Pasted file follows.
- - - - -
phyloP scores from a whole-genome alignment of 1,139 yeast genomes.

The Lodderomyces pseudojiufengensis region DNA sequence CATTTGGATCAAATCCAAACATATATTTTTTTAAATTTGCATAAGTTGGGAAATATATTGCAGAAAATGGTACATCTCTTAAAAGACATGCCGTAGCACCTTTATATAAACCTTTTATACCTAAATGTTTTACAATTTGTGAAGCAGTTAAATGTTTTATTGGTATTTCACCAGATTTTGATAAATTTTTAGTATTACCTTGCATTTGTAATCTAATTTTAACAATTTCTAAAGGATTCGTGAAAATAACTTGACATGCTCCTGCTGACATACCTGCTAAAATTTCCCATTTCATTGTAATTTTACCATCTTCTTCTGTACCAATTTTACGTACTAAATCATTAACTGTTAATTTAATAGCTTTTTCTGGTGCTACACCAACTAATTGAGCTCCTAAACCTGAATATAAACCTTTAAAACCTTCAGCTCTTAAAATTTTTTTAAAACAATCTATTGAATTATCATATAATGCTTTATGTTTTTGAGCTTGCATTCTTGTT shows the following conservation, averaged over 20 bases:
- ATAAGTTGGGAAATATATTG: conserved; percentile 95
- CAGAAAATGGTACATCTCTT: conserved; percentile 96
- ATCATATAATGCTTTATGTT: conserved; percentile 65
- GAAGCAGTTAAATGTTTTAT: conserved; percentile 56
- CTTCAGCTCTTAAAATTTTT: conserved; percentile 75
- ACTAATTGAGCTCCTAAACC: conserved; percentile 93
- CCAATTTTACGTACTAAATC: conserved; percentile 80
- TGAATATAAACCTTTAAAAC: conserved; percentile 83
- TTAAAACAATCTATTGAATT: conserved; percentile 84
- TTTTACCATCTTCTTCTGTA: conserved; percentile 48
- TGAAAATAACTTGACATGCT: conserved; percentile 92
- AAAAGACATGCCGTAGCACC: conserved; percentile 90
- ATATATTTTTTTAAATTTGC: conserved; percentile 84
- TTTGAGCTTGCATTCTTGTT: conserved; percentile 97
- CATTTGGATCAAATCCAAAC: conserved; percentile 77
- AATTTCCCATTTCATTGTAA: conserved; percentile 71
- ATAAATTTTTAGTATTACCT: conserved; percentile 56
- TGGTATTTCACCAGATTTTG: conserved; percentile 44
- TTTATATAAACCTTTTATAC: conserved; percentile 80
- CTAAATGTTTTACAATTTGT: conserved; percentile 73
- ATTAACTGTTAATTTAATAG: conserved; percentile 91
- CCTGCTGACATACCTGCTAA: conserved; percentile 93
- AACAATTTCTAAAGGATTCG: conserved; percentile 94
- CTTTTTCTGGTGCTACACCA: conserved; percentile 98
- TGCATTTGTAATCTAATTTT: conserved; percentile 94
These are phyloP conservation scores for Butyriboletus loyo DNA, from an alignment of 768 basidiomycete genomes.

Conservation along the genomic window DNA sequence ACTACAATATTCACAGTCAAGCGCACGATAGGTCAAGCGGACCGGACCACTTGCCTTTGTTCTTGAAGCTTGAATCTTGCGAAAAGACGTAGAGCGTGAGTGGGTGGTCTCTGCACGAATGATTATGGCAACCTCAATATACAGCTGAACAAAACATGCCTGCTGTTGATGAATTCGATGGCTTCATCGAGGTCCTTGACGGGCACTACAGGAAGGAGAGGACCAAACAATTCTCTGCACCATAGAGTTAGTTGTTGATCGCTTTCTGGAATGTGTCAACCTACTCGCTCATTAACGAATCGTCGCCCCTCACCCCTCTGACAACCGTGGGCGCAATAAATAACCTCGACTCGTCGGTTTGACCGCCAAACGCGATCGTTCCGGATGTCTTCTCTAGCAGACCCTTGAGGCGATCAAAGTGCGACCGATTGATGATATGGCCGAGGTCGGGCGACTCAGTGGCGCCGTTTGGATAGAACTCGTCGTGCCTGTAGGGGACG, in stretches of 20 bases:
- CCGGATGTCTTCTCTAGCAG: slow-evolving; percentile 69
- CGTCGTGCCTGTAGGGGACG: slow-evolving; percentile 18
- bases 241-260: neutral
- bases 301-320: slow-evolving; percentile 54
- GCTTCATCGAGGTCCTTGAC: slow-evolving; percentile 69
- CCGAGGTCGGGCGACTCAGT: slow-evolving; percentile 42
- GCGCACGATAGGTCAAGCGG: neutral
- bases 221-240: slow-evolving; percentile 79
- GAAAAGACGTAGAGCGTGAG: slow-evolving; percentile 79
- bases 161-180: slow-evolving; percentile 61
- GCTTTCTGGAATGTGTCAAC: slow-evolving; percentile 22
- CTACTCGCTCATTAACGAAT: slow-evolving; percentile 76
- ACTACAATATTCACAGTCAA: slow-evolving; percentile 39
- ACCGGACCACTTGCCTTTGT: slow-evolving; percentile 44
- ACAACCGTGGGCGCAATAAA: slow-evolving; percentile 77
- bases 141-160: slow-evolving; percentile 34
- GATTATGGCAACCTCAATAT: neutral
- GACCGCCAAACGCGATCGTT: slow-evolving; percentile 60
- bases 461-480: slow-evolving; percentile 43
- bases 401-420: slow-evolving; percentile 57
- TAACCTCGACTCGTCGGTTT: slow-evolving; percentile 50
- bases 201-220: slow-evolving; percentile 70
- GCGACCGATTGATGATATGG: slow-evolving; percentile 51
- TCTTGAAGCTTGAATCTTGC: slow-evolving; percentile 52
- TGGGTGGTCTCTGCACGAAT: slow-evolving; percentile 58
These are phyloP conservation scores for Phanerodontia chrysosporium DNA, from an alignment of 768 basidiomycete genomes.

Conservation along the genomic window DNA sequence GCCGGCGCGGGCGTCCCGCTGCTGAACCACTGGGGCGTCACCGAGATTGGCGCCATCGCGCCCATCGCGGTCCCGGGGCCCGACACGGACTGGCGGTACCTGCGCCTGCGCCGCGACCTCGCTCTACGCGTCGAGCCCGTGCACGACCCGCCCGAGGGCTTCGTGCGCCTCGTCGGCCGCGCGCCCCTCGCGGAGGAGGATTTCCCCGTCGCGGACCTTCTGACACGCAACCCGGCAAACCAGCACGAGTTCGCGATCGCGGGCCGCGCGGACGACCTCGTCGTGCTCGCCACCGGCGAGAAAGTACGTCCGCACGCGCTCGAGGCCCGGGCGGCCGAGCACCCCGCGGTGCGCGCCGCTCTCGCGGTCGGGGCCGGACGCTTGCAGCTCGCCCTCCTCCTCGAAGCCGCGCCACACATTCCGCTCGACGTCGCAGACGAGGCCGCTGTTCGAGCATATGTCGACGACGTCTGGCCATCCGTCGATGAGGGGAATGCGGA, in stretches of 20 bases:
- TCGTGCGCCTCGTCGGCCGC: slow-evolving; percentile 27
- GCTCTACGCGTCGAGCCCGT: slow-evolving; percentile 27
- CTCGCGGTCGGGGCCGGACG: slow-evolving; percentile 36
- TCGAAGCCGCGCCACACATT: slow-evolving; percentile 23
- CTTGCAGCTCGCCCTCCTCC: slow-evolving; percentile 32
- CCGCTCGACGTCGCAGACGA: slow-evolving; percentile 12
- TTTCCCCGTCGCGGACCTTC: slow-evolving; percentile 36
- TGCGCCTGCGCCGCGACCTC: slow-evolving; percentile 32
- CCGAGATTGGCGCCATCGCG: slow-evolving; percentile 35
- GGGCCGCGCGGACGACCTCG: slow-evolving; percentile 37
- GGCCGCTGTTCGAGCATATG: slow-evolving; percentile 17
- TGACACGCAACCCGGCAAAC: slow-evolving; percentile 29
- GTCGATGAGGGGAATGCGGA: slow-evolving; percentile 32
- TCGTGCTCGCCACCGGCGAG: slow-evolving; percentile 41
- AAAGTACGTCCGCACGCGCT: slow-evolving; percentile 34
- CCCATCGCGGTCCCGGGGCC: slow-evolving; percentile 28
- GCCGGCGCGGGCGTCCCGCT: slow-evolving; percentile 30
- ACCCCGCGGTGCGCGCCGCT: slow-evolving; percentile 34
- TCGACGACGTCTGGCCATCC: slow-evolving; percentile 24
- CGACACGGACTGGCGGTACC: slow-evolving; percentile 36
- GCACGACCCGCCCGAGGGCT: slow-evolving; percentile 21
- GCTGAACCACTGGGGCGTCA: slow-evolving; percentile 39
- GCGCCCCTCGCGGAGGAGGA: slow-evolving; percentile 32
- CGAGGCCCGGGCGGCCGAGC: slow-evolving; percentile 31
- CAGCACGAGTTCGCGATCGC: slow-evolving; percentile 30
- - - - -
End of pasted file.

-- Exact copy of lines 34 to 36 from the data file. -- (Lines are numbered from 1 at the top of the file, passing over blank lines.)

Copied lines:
- GCTTCATCGAGGTCCTTGAC: slow-evolving; percentile 69
- CCGAGGTCGGGCGACTCAGT: slow-evolving; percentile 42
- GCGCACGATAGGTCAAGCGG: neutral